Listeners share their favorite sports statues and memories of Jackie Robinson. (Brooklyn Cyclones/AP)

Listeners share their favorite sports statues and memories of Jackie Robinson. (Brooklyn Cyclones/AP)

Shortly after I visited Indianapolis last fall and photographed what seemed to me a peculiar sculpture honoring college basketball’s most accomplished coach, John Wooden, we invited you to submit your comments about sports-related statues and sculptures. Calton Bolick got around to doing that this week, as a result of which you’ll see a photo of a striking baseball sculpture in Tokyo. Or at least it looks as if it’s about to throw a strike. Check it out by visiting us on Facebook.

My conversation with Jasha Balcom, who pretends to be Jackie Robinson while running and sliding in the new movie, 42, moved Dr. David Warren to e-mail as follows: “The beauty of the Jackie Robinson story to a young boy was that every time I went to Ebbets Field, Jackie Robinson was treated no differently than any one of his teammates. He hit the ball and caught the ball and so did Duke Snider, Roy Campanella, Joe Black, Pee Wee Reese, and big Don Newcomb. It was in this equality that the once beautiful game of baseball was played in my home town of Brooklyn.”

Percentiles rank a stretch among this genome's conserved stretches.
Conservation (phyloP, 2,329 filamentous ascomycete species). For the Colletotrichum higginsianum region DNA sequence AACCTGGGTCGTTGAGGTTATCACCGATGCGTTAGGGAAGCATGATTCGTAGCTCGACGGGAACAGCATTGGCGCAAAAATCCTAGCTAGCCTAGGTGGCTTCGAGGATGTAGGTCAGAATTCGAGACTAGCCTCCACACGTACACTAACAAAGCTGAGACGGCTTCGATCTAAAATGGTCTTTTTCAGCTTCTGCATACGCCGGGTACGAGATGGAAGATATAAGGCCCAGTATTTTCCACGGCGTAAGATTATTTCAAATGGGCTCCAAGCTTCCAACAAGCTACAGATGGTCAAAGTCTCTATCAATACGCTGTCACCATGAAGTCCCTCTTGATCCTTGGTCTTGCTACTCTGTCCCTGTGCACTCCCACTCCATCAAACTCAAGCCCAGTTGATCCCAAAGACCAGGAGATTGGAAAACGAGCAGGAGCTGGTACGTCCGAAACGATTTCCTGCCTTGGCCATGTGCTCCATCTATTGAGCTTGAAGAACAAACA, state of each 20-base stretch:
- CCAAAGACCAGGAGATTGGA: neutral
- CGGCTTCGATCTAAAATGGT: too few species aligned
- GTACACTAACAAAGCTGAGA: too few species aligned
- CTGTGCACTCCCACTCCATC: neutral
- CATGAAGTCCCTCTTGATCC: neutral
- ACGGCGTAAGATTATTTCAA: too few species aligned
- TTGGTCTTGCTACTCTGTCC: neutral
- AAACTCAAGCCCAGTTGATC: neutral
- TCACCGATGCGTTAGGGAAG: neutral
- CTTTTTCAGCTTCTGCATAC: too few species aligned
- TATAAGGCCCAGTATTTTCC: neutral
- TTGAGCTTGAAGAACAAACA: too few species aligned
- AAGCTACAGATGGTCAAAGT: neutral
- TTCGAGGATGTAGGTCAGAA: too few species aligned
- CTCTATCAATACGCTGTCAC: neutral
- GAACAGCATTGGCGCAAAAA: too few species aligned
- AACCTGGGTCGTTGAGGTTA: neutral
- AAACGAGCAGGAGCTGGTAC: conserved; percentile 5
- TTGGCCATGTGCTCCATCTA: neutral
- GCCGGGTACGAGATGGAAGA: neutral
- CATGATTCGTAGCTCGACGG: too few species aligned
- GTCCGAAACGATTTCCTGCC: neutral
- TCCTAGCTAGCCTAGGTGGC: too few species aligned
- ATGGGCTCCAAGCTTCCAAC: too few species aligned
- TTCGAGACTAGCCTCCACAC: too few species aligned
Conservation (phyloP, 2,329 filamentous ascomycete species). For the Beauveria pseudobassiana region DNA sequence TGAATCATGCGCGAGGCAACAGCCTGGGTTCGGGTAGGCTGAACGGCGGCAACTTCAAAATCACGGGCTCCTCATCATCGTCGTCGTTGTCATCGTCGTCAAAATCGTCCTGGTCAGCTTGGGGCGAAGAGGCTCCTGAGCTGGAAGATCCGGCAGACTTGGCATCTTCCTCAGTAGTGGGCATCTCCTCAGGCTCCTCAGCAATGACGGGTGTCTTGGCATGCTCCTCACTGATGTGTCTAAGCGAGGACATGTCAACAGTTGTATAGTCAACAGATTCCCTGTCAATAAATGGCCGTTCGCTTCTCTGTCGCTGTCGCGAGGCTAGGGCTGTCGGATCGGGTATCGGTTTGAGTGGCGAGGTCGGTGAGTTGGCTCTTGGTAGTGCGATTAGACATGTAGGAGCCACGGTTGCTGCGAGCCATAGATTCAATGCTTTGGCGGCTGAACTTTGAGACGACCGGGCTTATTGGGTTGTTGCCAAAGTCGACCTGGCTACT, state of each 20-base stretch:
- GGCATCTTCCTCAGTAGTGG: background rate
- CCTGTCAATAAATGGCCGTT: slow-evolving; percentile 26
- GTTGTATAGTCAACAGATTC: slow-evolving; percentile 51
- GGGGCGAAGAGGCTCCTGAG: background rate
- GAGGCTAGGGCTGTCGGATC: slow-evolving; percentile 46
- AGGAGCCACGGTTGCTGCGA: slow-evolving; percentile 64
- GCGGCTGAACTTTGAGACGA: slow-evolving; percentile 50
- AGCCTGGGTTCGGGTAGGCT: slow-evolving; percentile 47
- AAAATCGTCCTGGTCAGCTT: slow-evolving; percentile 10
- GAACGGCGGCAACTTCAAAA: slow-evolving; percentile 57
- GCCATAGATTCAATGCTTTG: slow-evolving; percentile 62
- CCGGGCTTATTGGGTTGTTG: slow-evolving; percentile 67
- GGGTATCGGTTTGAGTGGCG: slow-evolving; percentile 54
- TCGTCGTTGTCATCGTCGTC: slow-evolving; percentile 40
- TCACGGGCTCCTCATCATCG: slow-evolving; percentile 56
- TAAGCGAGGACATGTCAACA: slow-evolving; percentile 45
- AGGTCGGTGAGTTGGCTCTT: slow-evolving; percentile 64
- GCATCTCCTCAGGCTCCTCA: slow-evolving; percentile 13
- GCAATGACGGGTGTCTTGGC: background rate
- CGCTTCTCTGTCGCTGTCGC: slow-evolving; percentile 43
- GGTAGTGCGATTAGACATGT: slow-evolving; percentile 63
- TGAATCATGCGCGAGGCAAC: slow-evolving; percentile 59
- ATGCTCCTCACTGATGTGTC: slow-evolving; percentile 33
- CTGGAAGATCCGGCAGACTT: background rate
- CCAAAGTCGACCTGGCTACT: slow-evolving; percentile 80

The debate we ignited about the designated hitter when we commemorated the 40th anniversary of the rule last week continues. Steve Derne doesn’t like the DH, but felt compelled to write that opinion is split in his home: “My wife chimes in that like everything else in baseball, it’s perfect the way it is. If you want the DH, you can be fans of the A’s or the Angels or the Rangers. There’s chocolate for the chocolate lovers and vanilla for vanilla lovers. Leave it the way it is.”

And finally, our coverage of the misbehavior of former Rutgers men’s basketball coach Mike Rice moved listener Jeff Cohen to verse. We’re biased toward haiku here at “Only A Game,” especially when the Super Bowl comes along, but Mr. Cohen is a limerick man, and he’s produced an extended effort which, unlike many limericks, is actually suitable for all ages:

A fellow from Rutgers named Rice
Fell prey to a wee little vice:
He thought it effective
To shower invective
And suffered the ultimate price.

From coaching Rice had to recuse,
But he isn’t singing the blues;
His patented quirk
Of going berserk
Has made him a hit on Fox News.

Chime in below to clamor for more verse…or beg us to stop. You can follow us on Twitter and find us on Facebook, or you can leave a message on the listener line, 617-353-1860.